We’ve talked about how vital pre-approval is. Now, let’s talk about the actual process of getting pre-approved. Many people get intimidated by this part of the journey, but you shouldn’t worry.
We’ll give you an in-depth explanation of what to expect when going through the pre-approval process.
What You Will Need
You’ll need to bring a couple of documents before seeing a lender. That includes:
- Your Social Security Number
- Your Driver’s License
- Your Pay Stubs
- Your W-2 Documents
If you’re applying with your partner, make sure they have these documents at hand as well.
If you’re self-employed, lenders will look at your federal tax returns and determine your qualification for pre-approval based on your net income.
They will also look at your income based on two years’ federal tax returns and average your income between those two years.
What the Lender Will Look At
Your Debt to Income
Lenders will be looking at how much you own compared to how much you make. That’s also known as your debt-to-income ratio.
Student debt is one of the most significant debt collections that may hinder your chance of getting a home. Many people meet the requirements of the pre-approval process, but their student debt often needs to be lowered for them to get approved.
You’ll want to take care of that before you apply for pre-approval.
Your Credit Score
Your credit score is critical to the pre-approval process. The ideal credit score should be around 700 or higher, but there are programs for those with credit scores ranging in the 600s.
Generally, you want to maintain a credit score above 700 to ensure pre-approval.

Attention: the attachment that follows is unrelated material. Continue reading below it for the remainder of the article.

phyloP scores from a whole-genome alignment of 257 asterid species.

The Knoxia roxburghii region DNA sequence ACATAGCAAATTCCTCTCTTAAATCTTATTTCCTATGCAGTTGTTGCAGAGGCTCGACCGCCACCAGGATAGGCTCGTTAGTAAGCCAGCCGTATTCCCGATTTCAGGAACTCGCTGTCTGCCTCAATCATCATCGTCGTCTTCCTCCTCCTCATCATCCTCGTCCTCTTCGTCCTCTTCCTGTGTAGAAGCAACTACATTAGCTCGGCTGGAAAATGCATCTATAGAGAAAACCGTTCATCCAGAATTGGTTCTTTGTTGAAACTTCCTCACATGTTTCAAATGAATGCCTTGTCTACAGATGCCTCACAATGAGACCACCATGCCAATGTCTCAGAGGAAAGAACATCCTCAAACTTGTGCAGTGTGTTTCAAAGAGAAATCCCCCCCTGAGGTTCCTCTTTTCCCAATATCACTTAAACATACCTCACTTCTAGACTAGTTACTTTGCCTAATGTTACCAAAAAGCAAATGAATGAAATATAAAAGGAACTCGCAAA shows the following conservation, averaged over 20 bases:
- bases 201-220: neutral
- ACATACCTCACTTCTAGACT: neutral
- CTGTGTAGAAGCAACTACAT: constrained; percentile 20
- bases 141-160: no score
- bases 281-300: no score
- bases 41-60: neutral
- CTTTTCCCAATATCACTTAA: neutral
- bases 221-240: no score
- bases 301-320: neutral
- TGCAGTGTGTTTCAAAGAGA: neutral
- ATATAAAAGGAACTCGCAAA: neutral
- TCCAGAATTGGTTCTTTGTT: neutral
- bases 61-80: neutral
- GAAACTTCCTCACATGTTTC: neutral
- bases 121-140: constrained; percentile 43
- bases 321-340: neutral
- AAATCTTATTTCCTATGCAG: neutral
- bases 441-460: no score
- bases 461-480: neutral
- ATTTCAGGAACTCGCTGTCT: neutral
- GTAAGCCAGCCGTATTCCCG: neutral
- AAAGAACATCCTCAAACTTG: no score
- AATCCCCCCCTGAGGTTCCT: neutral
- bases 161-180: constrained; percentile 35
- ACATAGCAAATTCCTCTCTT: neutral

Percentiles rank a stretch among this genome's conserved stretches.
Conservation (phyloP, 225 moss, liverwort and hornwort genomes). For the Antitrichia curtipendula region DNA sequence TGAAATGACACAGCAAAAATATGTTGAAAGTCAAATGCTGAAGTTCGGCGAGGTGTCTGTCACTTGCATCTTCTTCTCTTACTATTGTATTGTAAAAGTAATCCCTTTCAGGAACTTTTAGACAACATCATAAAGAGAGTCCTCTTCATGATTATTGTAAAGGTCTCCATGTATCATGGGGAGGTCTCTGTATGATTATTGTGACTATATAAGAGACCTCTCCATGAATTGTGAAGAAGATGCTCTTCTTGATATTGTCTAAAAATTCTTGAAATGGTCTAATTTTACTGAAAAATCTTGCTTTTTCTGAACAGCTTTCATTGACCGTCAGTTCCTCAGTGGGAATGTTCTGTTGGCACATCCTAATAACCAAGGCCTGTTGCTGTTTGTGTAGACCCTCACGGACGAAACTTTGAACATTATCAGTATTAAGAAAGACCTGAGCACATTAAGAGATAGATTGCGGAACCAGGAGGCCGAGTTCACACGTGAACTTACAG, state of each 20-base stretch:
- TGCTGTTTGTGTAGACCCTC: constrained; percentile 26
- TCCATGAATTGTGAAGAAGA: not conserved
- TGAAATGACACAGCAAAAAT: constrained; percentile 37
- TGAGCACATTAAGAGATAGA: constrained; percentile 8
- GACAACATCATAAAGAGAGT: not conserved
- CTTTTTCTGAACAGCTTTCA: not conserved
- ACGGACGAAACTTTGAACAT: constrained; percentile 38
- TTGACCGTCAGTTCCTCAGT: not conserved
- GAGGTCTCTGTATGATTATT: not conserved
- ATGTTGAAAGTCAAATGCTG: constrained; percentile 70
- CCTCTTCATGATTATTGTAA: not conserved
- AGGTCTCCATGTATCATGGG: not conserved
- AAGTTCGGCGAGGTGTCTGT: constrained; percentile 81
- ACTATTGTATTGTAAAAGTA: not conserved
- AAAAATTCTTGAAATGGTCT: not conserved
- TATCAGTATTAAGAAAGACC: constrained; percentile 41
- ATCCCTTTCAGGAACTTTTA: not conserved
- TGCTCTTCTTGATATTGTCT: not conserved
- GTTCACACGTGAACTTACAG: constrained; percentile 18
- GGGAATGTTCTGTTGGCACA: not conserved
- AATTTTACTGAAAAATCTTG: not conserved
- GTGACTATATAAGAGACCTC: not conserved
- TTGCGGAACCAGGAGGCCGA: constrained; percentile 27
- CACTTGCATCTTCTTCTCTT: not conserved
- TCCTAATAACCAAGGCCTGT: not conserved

Some lenders will look at your credit score from the three major credit bureaus, while others may only look at your credit score from one bureau.
Your Employment History and Income
The primary reason why you’ll need your W-2 is that they need proof of employment. They’ll look at two years of work history, pay stubs from the previous 30 days, and 60 days of your bank statements.
They’ll use this information to determine whether or not you’ll be able to pay the lender back and what amount you’ll get pre-approved for.
Your Partners’ Records
Suppose you’re buying a home with your significant other and putting them on the pre-approval application. In that case, they will look at and your records. That means you and your partner should have great credit scores and excellent sources of income.
The lender will look at your and your partner’s median credit score.
Getting a Pre-Approval Letter
If you pass through the lender’s qualification process, then congratulations! You’ve been pre-approved.
But now you’re probably wondering what to do with this pre-approval letter. And the answer is simple. You start searching for a home with a Realtor® you can trust.
And when you find a home you like, you’ll submit an offer. It will include your pre-approval letter to inform the seller that your bid is serious and that you can afford the home.
The Benefits of Getting Pre-Approved Outweighs Any Risk
The pre-approval process might seem intimidating, but it is a vital part of home buying.
You generally only want to search for a home after getting pre-approved.
And while it doesn’t guarantee a mortgage, having a pre-approval letter from your lender makes it easier for the lender to process your mortgage application.